Olneyville’s Atlantic Mills is one of Providence’s most highly visible and visually distinctive mill buildings, featuring twin circular-plan stair towers topped with robust balustrades, high ribbed domes, and tall lanterns (one now missing). Built in stages from 1851 to 1899, Atlantic Mills has strong bones but is badly bruised from hurricanes and historic floods. Once a symbol of strength, as one of the nation’s highest producing textile mills in the 19th century, it employed over 2000 workers and served as a model for mills around the country.
Yet, in its strength the complex was a source of oppression to the Olneyville residents who worked there. Over its 100-year history as a mill, the site saw numerous and powerful worker strikes. In just the 1890s, there were at least three protracted strikes and lockouts over worker hours, worker fines, and decreasing wages.
The mill closed its doors in 1953, and today it’s home to community organizations, working artists, active businesses (like the Big Top Flea) and even a small makeshift micro-museum in the owner’s office lunchroom.
Behind the Scenes
Rob McCall who has overseen the maintenance of Atlantic Mills for decades has been collecting small treasures from the building’s time as a working mill he’s found scattered about the property. See a popup exhibit of some of Rob’s favorite finds within one of the building’s historic towers. From 10am-2pm, architectural historian Elizabeth Warburton will be on site with Rob to discuss the history of Atlantic Mills and other mill buildings in the region.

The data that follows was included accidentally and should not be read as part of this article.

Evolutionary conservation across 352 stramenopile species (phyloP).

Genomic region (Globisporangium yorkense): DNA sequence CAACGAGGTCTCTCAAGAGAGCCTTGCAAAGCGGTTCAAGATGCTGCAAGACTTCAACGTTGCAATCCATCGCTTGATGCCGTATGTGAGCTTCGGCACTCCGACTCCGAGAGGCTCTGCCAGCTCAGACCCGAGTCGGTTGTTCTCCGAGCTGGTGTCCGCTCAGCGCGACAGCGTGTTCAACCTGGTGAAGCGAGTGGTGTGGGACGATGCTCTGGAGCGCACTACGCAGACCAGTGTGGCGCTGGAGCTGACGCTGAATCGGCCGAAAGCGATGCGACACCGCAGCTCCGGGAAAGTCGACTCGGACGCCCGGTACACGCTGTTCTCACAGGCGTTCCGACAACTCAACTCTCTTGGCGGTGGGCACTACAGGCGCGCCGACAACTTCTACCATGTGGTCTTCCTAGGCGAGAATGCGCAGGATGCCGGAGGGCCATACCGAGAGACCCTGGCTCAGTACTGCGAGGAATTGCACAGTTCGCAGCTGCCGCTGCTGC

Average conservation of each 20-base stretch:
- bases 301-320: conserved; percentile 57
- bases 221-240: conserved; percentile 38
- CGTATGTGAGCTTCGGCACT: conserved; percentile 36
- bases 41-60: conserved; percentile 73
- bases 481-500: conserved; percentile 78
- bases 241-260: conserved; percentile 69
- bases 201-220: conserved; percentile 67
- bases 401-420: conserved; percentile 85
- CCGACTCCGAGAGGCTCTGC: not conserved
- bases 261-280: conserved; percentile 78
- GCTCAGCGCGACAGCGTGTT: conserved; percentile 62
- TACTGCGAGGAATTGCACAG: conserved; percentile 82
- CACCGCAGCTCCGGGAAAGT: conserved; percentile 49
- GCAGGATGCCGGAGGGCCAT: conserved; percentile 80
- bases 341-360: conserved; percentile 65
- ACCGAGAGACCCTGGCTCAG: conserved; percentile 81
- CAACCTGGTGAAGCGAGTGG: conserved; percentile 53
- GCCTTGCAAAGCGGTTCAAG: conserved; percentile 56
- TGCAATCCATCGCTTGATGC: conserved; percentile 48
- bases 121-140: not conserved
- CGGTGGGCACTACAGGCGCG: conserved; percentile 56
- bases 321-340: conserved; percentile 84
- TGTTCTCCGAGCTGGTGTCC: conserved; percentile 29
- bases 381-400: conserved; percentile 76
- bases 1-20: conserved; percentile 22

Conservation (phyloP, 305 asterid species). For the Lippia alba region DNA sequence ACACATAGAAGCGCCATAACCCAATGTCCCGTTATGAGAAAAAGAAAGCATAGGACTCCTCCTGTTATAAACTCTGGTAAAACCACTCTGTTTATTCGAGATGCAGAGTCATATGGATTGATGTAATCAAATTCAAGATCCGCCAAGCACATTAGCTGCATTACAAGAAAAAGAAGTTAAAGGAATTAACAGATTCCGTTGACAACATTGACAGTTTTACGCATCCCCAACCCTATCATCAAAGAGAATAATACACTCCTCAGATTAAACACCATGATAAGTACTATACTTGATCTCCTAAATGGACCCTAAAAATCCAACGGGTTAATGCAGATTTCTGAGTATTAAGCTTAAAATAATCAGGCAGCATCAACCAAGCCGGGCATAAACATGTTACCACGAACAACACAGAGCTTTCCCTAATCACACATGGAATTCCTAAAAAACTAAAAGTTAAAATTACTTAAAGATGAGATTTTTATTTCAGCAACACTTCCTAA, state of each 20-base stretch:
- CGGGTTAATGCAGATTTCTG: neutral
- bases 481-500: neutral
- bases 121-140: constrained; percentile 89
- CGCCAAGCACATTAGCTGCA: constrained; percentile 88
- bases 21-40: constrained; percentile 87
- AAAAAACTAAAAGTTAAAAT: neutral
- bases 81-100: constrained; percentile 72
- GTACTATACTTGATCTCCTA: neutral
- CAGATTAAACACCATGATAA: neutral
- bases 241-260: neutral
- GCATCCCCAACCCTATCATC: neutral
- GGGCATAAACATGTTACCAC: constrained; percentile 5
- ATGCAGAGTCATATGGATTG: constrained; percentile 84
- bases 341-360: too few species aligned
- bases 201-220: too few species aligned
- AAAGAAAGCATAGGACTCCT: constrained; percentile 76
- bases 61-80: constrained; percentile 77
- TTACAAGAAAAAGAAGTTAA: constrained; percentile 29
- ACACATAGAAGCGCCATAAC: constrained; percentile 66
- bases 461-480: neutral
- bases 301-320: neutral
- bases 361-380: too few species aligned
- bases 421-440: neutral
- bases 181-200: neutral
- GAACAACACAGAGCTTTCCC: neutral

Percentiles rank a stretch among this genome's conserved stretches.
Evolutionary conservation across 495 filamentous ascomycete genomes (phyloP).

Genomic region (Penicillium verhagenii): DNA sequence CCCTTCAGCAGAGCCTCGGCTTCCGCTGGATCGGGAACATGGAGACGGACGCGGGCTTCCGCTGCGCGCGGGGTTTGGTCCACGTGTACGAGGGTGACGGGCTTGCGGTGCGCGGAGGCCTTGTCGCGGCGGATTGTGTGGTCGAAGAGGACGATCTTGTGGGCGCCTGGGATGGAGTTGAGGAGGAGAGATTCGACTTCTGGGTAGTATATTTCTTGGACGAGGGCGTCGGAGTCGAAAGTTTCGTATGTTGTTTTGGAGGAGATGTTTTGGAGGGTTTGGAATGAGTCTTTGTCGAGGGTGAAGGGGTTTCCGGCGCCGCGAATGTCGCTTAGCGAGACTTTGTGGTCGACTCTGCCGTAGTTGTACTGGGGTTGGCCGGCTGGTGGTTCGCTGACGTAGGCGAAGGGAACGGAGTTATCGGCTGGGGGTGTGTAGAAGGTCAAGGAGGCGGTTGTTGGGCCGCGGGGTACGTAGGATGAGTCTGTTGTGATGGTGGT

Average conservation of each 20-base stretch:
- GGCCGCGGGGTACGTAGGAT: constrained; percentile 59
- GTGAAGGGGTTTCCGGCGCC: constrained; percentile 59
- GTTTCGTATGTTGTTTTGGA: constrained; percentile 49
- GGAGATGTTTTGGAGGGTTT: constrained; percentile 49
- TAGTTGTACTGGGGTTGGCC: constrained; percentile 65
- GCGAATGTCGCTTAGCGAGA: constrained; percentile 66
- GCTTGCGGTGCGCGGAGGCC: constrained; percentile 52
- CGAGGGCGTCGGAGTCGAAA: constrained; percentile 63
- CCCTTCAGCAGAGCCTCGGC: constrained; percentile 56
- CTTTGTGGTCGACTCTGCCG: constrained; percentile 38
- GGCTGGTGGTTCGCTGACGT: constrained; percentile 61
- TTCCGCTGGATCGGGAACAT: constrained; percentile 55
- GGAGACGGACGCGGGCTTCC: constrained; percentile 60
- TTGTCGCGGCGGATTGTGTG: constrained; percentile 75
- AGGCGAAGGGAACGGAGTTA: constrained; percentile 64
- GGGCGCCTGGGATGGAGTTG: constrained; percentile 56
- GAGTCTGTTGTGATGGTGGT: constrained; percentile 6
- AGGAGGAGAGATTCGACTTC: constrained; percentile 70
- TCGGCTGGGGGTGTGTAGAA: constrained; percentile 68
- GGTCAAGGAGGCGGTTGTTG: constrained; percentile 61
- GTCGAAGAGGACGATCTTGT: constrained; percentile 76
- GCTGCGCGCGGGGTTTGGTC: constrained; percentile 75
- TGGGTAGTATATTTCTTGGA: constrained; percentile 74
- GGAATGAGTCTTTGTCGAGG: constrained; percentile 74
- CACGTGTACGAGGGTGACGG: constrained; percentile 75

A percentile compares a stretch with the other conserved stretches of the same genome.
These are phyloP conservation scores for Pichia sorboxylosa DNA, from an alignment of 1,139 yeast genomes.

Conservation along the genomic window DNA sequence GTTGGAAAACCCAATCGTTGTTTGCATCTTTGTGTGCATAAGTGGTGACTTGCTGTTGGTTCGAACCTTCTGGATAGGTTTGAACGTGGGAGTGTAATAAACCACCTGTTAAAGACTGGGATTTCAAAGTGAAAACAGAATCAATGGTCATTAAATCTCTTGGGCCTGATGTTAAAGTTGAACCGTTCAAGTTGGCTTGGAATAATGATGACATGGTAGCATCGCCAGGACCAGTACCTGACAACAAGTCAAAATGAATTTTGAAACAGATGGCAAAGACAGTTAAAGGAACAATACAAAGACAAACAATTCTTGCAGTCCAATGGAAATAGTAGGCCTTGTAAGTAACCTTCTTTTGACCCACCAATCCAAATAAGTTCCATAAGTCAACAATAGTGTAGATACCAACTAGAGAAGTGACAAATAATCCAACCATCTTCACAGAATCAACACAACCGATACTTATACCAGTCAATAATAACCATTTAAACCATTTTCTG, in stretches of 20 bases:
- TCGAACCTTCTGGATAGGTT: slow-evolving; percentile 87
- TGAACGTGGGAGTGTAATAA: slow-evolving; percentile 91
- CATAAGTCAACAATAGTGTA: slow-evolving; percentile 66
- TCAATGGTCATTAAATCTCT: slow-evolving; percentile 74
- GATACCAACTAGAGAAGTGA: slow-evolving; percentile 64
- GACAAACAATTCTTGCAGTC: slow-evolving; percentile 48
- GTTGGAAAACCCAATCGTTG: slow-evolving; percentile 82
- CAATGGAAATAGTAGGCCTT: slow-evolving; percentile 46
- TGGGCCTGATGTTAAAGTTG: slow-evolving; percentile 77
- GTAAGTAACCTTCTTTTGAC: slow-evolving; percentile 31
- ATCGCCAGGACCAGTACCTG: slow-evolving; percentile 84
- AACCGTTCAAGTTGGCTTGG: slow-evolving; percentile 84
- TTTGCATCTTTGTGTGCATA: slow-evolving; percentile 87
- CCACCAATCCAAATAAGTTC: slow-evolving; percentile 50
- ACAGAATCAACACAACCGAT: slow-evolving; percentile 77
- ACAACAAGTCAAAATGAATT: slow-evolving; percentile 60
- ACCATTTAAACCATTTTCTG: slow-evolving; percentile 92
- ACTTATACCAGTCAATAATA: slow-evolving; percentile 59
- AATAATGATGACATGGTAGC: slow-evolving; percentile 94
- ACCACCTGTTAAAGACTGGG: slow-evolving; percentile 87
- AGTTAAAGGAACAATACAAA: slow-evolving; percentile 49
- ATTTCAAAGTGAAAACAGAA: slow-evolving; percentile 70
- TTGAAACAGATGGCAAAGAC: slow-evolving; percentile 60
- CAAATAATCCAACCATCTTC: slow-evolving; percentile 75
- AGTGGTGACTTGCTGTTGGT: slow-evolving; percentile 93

Sounds of the Mills
Artist and composer Erik Carlson will revisit the history of the Atlantic Mills through an experiential audio installation, exploring the building’s heyday as a textile mill and its more recent history as home to studios, galleries, music venues and workshops.
The Retro Computing Society, one of many studios inside of Atlantic Mills and full of rarely seen old computers, will open especially for our festival.
Read about our experience at Atlantic Mills on our Blog